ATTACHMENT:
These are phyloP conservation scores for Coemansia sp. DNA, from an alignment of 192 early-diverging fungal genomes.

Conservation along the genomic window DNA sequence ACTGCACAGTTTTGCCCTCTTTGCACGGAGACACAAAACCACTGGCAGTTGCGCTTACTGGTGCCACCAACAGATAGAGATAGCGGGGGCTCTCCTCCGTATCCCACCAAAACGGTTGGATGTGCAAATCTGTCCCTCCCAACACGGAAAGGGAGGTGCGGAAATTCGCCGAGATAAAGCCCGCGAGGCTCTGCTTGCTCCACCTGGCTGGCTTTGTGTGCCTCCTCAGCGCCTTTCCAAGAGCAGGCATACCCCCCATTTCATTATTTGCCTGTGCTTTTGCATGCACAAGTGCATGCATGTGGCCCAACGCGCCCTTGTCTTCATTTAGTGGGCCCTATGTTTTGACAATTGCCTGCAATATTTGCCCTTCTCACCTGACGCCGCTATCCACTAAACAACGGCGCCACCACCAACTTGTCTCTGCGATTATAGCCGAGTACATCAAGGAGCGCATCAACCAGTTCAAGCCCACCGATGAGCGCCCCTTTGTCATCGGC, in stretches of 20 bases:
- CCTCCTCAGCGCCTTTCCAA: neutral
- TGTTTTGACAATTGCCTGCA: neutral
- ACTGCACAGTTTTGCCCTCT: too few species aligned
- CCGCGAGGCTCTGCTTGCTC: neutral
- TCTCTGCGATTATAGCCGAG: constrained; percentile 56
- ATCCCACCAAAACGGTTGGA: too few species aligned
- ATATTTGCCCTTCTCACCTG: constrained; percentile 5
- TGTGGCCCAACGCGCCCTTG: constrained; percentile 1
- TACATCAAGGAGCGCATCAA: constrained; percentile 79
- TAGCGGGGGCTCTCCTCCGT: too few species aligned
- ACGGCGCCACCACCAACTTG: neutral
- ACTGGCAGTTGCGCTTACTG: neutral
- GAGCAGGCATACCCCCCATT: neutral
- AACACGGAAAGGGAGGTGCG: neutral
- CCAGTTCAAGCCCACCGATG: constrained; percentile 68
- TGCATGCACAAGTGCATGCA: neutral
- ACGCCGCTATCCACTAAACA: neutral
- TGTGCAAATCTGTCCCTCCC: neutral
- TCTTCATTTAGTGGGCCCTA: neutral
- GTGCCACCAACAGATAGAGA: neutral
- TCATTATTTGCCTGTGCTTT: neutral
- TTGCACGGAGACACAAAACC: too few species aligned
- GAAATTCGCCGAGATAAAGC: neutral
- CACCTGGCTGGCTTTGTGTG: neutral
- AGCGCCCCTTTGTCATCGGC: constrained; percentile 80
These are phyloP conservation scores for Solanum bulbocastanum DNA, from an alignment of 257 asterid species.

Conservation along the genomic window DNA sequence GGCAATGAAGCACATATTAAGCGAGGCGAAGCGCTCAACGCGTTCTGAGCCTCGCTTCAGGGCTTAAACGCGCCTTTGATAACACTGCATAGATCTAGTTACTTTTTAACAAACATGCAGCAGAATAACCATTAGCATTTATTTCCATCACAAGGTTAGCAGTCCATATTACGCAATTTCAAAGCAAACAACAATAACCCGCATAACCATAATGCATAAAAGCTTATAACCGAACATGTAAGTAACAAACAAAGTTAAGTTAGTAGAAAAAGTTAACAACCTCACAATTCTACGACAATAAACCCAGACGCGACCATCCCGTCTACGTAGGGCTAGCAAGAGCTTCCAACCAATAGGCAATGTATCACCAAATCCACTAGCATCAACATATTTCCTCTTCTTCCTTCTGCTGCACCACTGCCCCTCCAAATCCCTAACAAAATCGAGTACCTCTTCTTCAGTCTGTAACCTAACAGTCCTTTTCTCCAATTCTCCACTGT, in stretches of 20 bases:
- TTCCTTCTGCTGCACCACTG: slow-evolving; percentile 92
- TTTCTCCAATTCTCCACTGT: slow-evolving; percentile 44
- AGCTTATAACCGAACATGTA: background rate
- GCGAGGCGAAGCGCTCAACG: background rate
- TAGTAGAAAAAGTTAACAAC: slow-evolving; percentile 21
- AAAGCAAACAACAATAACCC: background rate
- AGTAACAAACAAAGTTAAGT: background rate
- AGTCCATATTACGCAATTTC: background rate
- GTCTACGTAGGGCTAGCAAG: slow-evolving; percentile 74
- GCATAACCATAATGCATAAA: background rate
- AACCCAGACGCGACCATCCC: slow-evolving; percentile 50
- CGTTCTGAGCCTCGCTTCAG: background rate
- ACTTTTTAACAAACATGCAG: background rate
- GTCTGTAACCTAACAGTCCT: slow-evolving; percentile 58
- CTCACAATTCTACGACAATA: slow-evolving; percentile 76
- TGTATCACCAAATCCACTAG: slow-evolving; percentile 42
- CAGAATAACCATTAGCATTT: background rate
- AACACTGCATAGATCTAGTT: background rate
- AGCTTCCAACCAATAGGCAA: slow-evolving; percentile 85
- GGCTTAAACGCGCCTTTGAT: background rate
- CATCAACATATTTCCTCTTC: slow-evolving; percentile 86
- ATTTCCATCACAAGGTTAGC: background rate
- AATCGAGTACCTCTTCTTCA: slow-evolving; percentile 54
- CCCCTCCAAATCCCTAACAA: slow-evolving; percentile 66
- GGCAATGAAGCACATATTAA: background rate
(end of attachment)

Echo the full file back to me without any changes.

These are phyloP conservation scores for Coemansia sp. DNA, from an alignment of 192 early-diverging fungal genomes.

Conservation along the genomic window DNA sequence ACTGCACAGTTTTGCCCTCTTTGCACGGAGACACAAAACCACTGGCAGTTGCGCTTACTGGTGCCACCAACAGATAGAGATAGCGGGGGCTCTCCTCCGTATCCCACCAAAACGGTTGGATGTGCAAATCTGTCCCTCCCAACACGGAAAGGGAGGTGCGGAAATTCGCCGAGATAAAGCCCGCGAGGCTCTGCTTGCTCCACCTGGCTGGCTTTGTGTGCCTCCTCAGCGCCTTTCCAAGAGCAGGCATACCCCCCATTTCATTATTTGCCTGTGCTTTTGCATGCACAAGTGCATGCATGTGGCCCAACGCGCCCTTGTCTTCATTTAGTGGGCCCTATGTTTTGACAATTGCCTGCAATATTTGCCCTTCTCACCTGACGCCGCTATCCACTAAACAACGGCGCCACCACCAACTTGTCTCTGCGATTATAGCCGAGTACATCAAGGAGCGCATCAACCAGTTCAAGCCCACCGATGAGCGCCCCTTTGTCATCGGC, in stretches of 20 bases:
- CCTCCTCAGCGCCTTTCCAA: neutral
- TGTTTTGACAATTGCCTGCA: neutral
- ACTGCACAGTTTTGCCCTCT: too few species aligned
- CCGCGAGGCTCTGCTTGCTC: neutral
- TCTCTGCGATTATAGCCGAG: constrained; percentile 56
- ATCCCACCAAAACGGTTGGA: too few species aligned
- ATATTTGCCCTTCTCACCTG: constrained; percentile 5
- TGTGGCCCAACGCGCCCTTG: constrained; percentile 1
- TACATCAAGGAGCGCATCAA: constrained; percentile 79
- TAGCGGGGGCTCTCCTCCGT: too few species aligned
- ACGGCGCCACCACCAACTTG: neutral
- ACTGGCAGTTGCGCTTACTG: neutral
- GAGCAGGCATACCCCCCATT: neutral
- AACACGGAAAGGGAGGTGCG: neutral
- CCAGTTCAAGCCCACCGATG: constrained; percentile 68
- TGCATGCACAAGTGCATGCA: neutral
- ACGCCGCTATCCACTAAACA: neutral
- TGTGCAAATCTGTCCCTCCC: neutral
- TCTTCATTTAGTGGGCCCTA: neutral
- GTGCCACCAACAGATAGAGA: neutral
- TCATTATTTGCCTGTGCTTT: neutral
- TTGCACGGAGACACAAAACC: too few species aligned
- GAAATTCGCCGAGATAAAGC: neutral
- CACCTGGCTGGCTTTGTGTG: neutral
- AGCGCCCCTTTGTCATCGGC: constrained; percentile 80
These are phyloP conservation scores for Solanum bulbocastanum DNA, from an alignment of 257 asterid species.

Conservation along the genomic window DNA sequence GGCAATGAAGCACATATTAAGCGAGGCGAAGCGCTCAACGCGTTCTGAGCCTCGCTTCAGGGCTTAAACGCGCCTTTGATAACACTGCATAGATCTAGTTACTTTTTAACAAACATGCAGCAGAATAACCATTAGCATTTATTTCCATCACAAGGTTAGCAGTCCATATTACGCAATTTCAAAGCAAACAACAATAACCCGCATAACCATAATGCATAAAAGCTTATAACCGAACATGTAAGTAACAAACAAAGTTAAGTTAGTAGAAAAAGTTAACAACCTCACAATTCTACGACAATAAACCCAGACGCGACCATCCCGTCTACGTAGGGCTAGCAAGAGCTTCCAACCAATAGGCAATGTATCACCAAATCCACTAGCATCAACATATTTCCTCTTCTTCCTTCTGCTGCACCACTGCCCCTCCAAATCCCTAACAAAATCGAGTACCTCTTCTTCAGTCTGTAACCTAACAGTCCTTTTCTCCAATTCTCCACTGT, in stretches of 20 bases:
- TTCCTTCTGCTGCACCACTG: slow-evolving; percentile 92
- TTTCTCCAATTCTCCACTGT: slow-evolving; percentile 44
- AGCTTATAACCGAACATGTA: background rate
- GCGAGGCGAAGCGCTCAACG: background rate
- TAGTAGAAAAAGTTAACAAC: slow-evolving; percentile 21
- AAAGCAAACAACAATAACCC: background rate
- AGTAACAAACAAAGTTAAGT: background rate
- AGTCCATATTACGCAATTTC: background rate
- GTCTACGTAGGGCTAGCAAG: slow-evolving; percentile 74
- GCATAACCATAATGCATAAA: background rate
- AACCCAGACGCGACCATCCC: slow-evolving; percentile 50
- CGTTCTGAGCCTCGCTTCAG: background rate
- ACTTTTTAACAAACATGCAG: background rate
- GTCTGTAACCTAACAGTCCT: slow-evolving; percentile 58
- CTCACAATTCTACGACAATA: slow-evolving; percentile 76
- TGTATCACCAAATCCACTAG: slow-evolving; percentile 42
- CAGAATAACCATTAGCATTT: background rate
- AACACTGCATAGATCTAGTT: background rate
- AGCTTCCAACCAATAGGCAA: slow-evolving; percentile 85
- GGCTTAAACGCGCCTTTGAT: background rate
- CATCAACATATTTCCTCTTC: slow-evolving; percentile 86
- ATTTCCATCACAAGGTTAGC: background rate
- AATCGAGTACCTCTTCTTCA: slow-evolving; percentile 54
- CCCCTCCAAATCCCTAACAA: slow-evolving; percentile 66
- GGCAATGAAGCACATATTAA: background rate